This post is a bit of an experiment — can I pull content, recipes, photos, etc. of my favorite posts on Another Marvelous Meal and plonk them down here? The answer appears to be yes.
Homemade bacon… not something you made in a 1970s home economics class, but how hard could it be? Answer: ridiculously easy.
Making bacon is one of those things I likely never would have tried had it not been for 2011’s Charcutepalooza Challenge and the charcuterie bible, Michael Ruhlman’s Charcuterie: The Craft of Salting, Smoking and Curing.
I cut my big slab of locally-sourced pork belly into three pieces (one 2 pound piece and two 3 pound pieces) so I would be able to fit each into a regular 1-gallon zip-lock and ultimately, into my Char-Broil Vertical Gas Smoker. I stashed the 2 pound chunk in the freezer for a future project (Bahn Mi!).
I mixed up a cure for the bacon using my pink salt and Ruhlman’s basic cure:
Ruhlman’s Basic Cure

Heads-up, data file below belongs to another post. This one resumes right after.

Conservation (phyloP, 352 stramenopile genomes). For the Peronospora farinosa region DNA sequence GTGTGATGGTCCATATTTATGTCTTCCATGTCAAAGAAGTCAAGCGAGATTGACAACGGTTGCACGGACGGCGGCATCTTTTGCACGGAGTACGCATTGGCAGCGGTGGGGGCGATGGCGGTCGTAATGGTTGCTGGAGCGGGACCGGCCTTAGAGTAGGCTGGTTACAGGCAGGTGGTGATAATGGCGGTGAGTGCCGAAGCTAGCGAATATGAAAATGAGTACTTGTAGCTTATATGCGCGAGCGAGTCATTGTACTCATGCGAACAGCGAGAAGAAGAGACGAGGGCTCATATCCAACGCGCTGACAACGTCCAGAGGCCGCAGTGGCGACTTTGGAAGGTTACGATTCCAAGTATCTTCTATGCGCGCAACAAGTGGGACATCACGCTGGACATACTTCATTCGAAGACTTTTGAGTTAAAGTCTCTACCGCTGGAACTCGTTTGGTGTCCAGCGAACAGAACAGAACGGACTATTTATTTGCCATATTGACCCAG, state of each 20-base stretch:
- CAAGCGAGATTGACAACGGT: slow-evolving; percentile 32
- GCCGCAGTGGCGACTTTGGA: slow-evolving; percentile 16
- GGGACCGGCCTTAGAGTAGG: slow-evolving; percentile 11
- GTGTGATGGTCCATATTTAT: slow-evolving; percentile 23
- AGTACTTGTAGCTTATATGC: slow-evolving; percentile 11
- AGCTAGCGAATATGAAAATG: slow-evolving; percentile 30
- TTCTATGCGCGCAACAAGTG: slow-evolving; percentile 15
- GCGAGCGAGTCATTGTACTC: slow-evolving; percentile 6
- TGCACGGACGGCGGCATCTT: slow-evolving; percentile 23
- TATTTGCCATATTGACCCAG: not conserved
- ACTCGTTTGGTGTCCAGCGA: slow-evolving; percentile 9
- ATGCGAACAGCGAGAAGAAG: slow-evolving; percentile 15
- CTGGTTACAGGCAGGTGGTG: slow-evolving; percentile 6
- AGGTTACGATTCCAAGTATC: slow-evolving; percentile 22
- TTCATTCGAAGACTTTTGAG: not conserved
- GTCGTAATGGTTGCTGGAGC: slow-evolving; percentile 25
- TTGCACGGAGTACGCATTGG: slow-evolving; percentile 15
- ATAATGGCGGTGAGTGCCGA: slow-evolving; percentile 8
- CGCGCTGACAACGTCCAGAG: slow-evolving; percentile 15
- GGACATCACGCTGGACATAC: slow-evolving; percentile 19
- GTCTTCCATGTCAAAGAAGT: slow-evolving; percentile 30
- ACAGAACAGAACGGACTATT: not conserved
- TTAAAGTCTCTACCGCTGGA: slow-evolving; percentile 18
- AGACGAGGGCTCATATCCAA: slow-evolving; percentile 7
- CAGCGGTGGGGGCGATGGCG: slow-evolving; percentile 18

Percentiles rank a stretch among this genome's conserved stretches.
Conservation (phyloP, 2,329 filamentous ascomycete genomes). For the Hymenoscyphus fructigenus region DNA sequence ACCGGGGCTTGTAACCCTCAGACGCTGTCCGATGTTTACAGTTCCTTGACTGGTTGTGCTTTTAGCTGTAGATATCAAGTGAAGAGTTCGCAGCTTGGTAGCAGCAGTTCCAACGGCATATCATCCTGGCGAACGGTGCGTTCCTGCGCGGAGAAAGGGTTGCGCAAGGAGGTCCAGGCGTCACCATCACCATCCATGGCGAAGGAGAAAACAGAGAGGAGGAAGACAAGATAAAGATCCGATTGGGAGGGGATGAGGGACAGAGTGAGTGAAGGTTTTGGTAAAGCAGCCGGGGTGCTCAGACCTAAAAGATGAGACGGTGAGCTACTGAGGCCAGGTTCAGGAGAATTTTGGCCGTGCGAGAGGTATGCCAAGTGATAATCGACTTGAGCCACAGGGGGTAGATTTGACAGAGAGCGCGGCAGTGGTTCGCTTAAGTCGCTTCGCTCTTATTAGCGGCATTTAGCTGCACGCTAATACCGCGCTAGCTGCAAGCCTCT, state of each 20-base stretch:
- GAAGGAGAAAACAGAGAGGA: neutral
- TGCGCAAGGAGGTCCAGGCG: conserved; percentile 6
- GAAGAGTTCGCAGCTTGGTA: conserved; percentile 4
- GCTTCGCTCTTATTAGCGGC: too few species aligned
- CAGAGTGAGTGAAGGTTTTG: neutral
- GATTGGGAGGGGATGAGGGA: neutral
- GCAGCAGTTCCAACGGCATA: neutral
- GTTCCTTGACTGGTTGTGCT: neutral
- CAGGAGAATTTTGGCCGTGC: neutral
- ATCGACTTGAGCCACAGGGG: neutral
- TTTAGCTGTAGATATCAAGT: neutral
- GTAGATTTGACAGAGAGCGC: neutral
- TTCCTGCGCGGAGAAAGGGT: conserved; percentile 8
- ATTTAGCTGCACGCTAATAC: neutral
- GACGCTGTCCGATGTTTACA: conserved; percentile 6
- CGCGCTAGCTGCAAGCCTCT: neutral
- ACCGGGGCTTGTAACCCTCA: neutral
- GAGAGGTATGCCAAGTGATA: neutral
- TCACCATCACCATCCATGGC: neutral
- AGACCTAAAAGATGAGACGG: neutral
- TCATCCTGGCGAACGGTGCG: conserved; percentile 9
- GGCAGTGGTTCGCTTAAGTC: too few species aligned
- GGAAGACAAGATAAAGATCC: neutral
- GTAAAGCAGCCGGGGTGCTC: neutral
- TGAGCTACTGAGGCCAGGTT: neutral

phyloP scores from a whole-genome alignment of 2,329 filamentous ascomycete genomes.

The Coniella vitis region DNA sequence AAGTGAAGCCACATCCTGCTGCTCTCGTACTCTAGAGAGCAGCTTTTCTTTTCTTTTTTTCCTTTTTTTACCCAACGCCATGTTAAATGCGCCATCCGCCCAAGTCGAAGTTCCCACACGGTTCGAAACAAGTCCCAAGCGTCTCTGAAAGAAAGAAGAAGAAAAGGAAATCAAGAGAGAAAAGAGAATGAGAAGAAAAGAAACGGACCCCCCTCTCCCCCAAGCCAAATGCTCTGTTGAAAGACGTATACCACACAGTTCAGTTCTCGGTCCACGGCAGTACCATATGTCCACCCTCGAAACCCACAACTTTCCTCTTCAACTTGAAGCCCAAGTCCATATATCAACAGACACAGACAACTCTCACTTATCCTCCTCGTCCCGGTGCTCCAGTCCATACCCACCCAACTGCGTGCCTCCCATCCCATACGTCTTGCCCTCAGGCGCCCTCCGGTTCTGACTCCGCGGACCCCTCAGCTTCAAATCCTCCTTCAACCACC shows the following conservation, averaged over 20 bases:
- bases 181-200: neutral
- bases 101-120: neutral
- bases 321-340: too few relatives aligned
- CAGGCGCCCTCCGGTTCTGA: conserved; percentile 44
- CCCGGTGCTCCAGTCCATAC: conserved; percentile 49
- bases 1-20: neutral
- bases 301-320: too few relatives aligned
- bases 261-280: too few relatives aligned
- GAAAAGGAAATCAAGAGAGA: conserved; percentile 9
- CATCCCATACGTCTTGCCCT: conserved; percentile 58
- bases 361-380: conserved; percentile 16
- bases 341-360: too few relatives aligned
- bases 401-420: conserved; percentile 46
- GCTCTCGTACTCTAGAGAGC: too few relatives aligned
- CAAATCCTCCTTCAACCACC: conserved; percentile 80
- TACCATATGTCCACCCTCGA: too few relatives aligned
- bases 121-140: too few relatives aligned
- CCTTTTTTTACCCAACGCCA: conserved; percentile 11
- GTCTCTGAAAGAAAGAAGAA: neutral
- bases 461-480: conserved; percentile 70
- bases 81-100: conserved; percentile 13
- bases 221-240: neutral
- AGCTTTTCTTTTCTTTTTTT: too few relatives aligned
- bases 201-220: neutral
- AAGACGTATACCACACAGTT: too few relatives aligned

- 1 pound kosher salt
- 8 ounces sugar
- 2 ounces pink salt
Whisk together the salts and the sugar.
For one of the 3-pound pieces of pork belly, I made a sweeter cure by adding 1/4 cup of dark brown sugar to 1/4 cup of the salt mixture. Then, I dredged the pork belly in the cure and bagged it in the zip-lock, squeezing out the extra air.
For the other 3-pound slab, I made a savory cure by adding 3 crushed bay leaves, 5 smashed cloves of garlic, and a tablespoons of crushed black peppercorns to 1/4 cup of the salt mixture. After dredging the pork belly in the cure, I bagged it in a separate zip-lock and squeezed out the extra air.
The two bags then spent a week in the fridge. I flipped the bags daily to redistribute the cure. After 7 days, I rested. Not really — I took the chunks of pork belly out and rinsed off the cure. Then I fired up the smoker, using whatever I had on hand — 3-4 pounds of mesquite-flavored charcoal along with some hickory chunks and chips and smoked the bacon on a very low heat — around 125 degrees — for about 7 hours.
This isn’t necessarily the kind of bacon you want to slice thin and fry up for Sunday morning breakfast — although that will work. This is special bacon.
Cut it into thick lardons and serve it withartisinal greens and soft eggs.
Or make a lovely hash with sweet potatoes and apple.
Next up: Irish bacon.